While designing and testing my wargame software project, I have been led into thinking about stacking, as a concept. This in turn has led me to considering the relationship between the rules and the wargaming experience in general.

Stacking is a very necessary device if you want to simulate the correct intermixing and density of occupation for any given era, unless you choose a very large geographical scale. But frankly, it is a very contrived device. You have to worry about the significance of stack order, and what it means in terms of the rules to combine units. Compromises have to be made for practical reasons - such as insisting that a stack attacks as one unit. You can't readily see what is underneath the top counter, which detracts from the fun in playing - though at least on a computer you can't knock the damn thing over ...

I personally wanted to create a computer gaming experience that is fun and flowing. Not that it can't be fun and slow, but that's a different sort of 'fun' - the sort that savours historic detail, I guess. Fun and flowing is most easily achieved by making historical accuracy a low priority.

But even if you play a game that has hardly any simulation or historic detail, it can still feel like a wargame. What is war but the achievment of objectives against an opponent in a rule bound environment? In real war of course, the rules are the laws of physics, and hopefully the Geneva Convention.

But on the other hand, if the decisions and thinking you make as a player aren't of a certain type - then the game will not be a wargame - it will just be a strategy game - chess for example. Wargames require a 'natural' use of two dimensional space, and a 'natural' sense of time and movement. So chess is not really a wargame, because the pieces do weird things spatially, and only one piece can move a turn.

Stacking is really a way of deciding to concentrate forces at a spot, or to signify that units are cooperating closely. These are two spatially oriented decisions that a player can make.

However, it is quite possible to do away with stacking, and still retain the ability to implement such decisions.

For example, if you leave gaps between units, then you are spreading your forces out. More so if you leave double gaps. Even more so if you leave triple gaps. Though it has to be said that the use of ZOCs really enhances the distinction between triple gaps - without ZOCs, single and double gaps are almost like huge gaping triple holes.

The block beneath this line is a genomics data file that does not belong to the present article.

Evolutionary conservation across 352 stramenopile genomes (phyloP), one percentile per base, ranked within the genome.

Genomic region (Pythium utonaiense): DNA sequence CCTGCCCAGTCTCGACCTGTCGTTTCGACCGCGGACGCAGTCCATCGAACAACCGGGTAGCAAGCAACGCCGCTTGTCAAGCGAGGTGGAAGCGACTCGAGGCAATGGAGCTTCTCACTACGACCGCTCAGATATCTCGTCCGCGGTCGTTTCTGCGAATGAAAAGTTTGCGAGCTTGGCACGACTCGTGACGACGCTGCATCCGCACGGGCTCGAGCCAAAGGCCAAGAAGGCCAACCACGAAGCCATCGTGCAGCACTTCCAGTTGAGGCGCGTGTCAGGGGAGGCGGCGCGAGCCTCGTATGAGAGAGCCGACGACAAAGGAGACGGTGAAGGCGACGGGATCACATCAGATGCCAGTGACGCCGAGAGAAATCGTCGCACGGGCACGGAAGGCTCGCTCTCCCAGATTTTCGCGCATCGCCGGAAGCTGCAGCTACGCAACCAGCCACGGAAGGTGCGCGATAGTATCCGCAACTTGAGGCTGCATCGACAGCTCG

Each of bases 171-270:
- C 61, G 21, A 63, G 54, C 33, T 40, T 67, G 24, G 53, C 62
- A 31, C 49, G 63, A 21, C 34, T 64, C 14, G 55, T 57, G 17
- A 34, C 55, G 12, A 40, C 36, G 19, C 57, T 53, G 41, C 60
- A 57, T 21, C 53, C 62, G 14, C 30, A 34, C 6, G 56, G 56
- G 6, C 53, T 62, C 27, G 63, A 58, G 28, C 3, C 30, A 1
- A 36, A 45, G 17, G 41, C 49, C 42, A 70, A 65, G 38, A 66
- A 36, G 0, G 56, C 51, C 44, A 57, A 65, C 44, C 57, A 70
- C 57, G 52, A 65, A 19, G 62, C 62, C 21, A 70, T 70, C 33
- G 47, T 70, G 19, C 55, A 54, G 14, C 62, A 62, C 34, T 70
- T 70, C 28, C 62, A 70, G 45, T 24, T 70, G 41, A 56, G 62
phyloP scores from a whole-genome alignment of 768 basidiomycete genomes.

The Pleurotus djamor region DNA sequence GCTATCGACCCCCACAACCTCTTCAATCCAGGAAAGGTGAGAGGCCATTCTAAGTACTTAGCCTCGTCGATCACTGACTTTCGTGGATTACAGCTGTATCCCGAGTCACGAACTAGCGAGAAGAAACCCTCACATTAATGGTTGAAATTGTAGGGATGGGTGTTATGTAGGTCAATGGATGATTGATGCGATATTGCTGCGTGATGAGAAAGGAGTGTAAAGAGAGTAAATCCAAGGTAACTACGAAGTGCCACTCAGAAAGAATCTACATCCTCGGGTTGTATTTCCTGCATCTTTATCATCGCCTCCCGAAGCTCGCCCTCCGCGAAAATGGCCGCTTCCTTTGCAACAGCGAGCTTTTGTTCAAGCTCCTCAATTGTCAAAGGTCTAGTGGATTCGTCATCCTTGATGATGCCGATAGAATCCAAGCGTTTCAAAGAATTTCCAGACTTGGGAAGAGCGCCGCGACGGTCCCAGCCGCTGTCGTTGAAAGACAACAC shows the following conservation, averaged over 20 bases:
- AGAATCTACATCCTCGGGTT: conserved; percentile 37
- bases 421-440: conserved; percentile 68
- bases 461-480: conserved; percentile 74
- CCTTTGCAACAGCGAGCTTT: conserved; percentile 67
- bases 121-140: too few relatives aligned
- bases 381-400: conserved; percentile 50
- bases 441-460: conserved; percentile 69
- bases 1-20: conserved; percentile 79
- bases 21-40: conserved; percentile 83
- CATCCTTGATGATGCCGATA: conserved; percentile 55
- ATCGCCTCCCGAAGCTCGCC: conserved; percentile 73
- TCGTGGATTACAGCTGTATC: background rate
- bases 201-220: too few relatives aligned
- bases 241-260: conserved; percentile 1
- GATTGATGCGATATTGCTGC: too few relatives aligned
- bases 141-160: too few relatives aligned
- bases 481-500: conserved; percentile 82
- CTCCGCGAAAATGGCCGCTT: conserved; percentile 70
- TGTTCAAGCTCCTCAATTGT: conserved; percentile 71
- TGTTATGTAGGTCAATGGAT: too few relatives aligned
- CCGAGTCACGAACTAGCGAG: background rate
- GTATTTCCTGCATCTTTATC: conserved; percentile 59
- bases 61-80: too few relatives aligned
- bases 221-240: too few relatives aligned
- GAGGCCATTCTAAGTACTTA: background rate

So I found that lack of stacking does not impair the wargaming experience. Once I realised that, I also realised that abandoning realism in general does not have to mean that you abandon the 'realism' of the wargaming experience. It was like a weight off my shoulders! Because believe me, making a fun flowing game that is historically realistic is hard!

So I started developing the software 'backwards'. I asked myself what I wanted the experience to feel like - what sort of level of planning and what sort of decsions I wanted players to be thinking about, and made the rules of the game fit around them. The result is a very 'abstract' game in some ways, but also very naturalistic in terms of space, time and resource allocation. Take a peek here if you like www.mapperleygames.com.

My next project is a WW2 version. I have always been fascinated by divsional structures, and wanted to play a game where I could decide things like whether to have a recce batallion as part of an infantry division. Should the anti tank batallion be motorised? Should I reduce the number of heavy tank batallions in a division in order to save resources? That sort of thing. So I am really looking forward to starting that.

But I can't think how an anti tank batllion could support an infantry batallion without actually stacking with it ... so maybe I will allow some stacking!

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Comment by Pelle Nilsson on November 19, 2008 at 4:03am
I think having no stacking can have several advantages, especially to software wargames, as you say.

Several computer wargames do fine without stacking. Panzer General for instance (OK, you could have an aircraft in a hex in addition to a ground/naval unit, but never two ground/naval units). They solved the support problem by allowing artillery units to join battle with adjacent units. For aircraft combat they allowed fighters adjacent to a bomber to act as escort and automatically get a free attack against enemy fighters attacking that bomber. I think you could do something similar by saying that a tank (or other support unit) located adjacent to another unit will act as support for that unit. Or you can make tanks assets that don't work as other onits, only show up as a small icon on infantry units to show that they have been assigned tank support.

Some boardgames also work well without stacking, like the Napoleonics 20 series from VPG. It depends as you say on the scale. If you make hexes the size that would be reasonable for one ground unit to occupy, then it doesn't make sense to allow stacking.
Comment by Jo Bader on November 14, 2008 at 6:04pm
software is mostly a problem of presentation. I think your counters don't need to have the same size like on the board.
Maybe you can show some smaller counters adjacent to each other on bigger hexes.
There are many good games with a stacking limit of three like in Totaler Krieg.

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